In fact, South West has lived and struggled  for years in the shadow of its famous neighbor to the north. For about $12 or so, Domaine Rotier’s Gaillac offers far more interest than most Bordeaux you’ll find at this price, with a real sense of place, or terroir. The wine is a blend of duras and braucol (also known as fer servadou), which are two indigenous varieties, and  syrah, grown on gravelly soils near the surface and ancient marls below. Aging is without oak, which gives the wine a fresh fruitiness that I really enjoyed. In fact, Domaine Rotier’s Web site says that “wines from this terroir are not cellaring wines, they are at their best when drunk as young wines.” For red meats, duck and game. Alcohol is 13.5 percent. Received as a press sample.


Swirls: A new wine commerce site, by invitation only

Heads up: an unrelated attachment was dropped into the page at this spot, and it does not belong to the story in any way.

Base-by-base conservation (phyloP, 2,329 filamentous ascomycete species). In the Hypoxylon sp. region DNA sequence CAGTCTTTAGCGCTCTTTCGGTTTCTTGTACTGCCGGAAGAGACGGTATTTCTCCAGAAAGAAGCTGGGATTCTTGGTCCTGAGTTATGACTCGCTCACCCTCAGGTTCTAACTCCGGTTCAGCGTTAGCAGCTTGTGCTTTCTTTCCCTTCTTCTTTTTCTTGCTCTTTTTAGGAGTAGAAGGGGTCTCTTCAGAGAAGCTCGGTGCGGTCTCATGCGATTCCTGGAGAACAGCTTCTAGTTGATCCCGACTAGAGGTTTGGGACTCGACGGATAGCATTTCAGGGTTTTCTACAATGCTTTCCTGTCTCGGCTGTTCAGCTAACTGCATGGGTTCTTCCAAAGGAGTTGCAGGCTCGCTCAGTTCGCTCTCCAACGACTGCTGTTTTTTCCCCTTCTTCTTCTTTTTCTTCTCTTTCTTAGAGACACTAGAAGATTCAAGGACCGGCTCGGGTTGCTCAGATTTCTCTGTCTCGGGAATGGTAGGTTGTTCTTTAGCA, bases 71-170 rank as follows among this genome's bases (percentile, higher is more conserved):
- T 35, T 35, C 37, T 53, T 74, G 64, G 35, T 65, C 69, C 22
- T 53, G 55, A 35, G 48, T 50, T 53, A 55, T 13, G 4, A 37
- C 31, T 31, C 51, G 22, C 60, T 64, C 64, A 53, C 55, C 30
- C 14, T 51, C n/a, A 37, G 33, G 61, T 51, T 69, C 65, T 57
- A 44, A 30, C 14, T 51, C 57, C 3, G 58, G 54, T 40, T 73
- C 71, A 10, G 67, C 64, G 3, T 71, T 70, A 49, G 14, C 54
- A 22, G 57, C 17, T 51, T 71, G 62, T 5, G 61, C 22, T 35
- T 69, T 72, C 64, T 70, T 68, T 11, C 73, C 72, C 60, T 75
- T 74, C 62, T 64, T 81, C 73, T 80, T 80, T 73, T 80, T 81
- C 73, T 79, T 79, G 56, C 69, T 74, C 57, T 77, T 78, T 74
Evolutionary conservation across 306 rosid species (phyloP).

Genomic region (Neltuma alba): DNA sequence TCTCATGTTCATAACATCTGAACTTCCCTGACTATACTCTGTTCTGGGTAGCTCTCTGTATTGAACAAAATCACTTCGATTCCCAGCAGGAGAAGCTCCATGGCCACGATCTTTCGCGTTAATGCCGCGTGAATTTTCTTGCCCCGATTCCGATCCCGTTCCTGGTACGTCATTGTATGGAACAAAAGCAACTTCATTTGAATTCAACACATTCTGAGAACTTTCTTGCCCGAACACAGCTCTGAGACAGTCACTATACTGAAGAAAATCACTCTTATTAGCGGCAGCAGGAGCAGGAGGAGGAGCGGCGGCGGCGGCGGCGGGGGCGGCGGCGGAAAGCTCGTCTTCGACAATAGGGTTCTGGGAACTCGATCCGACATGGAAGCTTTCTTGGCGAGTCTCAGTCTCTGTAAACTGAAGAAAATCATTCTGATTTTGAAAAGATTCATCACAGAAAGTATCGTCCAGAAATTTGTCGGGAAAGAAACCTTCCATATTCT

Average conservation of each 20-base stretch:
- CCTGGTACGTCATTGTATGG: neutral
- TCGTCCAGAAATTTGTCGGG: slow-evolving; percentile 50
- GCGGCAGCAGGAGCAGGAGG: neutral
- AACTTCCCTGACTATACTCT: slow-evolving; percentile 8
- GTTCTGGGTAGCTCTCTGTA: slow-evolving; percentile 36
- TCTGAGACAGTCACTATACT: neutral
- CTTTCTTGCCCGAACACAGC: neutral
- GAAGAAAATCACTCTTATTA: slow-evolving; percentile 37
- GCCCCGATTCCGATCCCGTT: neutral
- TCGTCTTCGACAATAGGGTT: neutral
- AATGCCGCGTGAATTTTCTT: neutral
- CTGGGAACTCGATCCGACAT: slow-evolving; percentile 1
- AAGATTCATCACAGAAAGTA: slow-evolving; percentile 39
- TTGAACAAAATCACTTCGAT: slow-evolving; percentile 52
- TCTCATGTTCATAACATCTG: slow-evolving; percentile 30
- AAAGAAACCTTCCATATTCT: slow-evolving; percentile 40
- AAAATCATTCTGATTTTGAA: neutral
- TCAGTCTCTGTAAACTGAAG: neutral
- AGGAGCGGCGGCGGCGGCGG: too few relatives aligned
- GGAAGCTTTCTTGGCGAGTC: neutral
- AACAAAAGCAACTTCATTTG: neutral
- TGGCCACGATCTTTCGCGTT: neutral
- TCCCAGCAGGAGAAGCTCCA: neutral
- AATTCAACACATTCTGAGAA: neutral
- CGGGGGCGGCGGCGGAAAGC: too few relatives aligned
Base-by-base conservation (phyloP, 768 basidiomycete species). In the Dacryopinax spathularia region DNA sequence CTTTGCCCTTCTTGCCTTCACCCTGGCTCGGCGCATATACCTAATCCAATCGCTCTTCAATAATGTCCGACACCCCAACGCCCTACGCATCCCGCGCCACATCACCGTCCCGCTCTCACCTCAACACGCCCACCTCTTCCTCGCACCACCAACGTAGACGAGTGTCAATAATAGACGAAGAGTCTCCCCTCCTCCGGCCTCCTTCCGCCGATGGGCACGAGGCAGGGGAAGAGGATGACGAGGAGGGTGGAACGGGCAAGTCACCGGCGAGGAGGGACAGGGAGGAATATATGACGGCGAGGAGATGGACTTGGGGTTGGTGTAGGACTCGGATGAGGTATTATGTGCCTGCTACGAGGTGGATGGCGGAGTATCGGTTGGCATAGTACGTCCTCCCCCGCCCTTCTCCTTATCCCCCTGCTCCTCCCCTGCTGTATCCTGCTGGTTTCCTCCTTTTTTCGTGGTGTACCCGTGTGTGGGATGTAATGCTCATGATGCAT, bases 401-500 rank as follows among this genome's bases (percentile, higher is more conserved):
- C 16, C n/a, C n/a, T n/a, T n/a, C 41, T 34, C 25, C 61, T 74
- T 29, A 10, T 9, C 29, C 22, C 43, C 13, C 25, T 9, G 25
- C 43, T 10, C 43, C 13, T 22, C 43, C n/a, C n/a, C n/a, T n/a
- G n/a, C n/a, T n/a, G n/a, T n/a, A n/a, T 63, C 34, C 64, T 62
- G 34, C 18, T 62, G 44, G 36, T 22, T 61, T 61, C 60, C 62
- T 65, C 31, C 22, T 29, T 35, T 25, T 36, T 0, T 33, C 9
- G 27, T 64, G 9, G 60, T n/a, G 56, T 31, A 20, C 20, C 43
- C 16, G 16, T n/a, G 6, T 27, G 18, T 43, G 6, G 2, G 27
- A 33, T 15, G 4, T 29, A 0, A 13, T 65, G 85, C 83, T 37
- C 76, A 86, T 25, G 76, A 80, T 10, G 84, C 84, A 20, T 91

SWIRL: Lot 18 is a new wine and specialty food Web site that matches its members with producers offering small quantities of their products at substantial discounts. Membership is by  invitation only, and members can invite others to join the site. Lot 18’s founders are Philip James, founder of Snooth, and Kevin Fortuna, a technology entrepreneur. The well-designed site includes appraisals by established wine publications and by Lot 18’s own reviewers. So far, the offerings have focused on California wines. Flat rate shipping is $9.99. Lot 18 completed a $3 million round of venture funding last week. Mashable.com has a profile of the site.


The Daily Sip: for Thanksgiving pies, a superb dessert wine from Washington’s Pacific Rim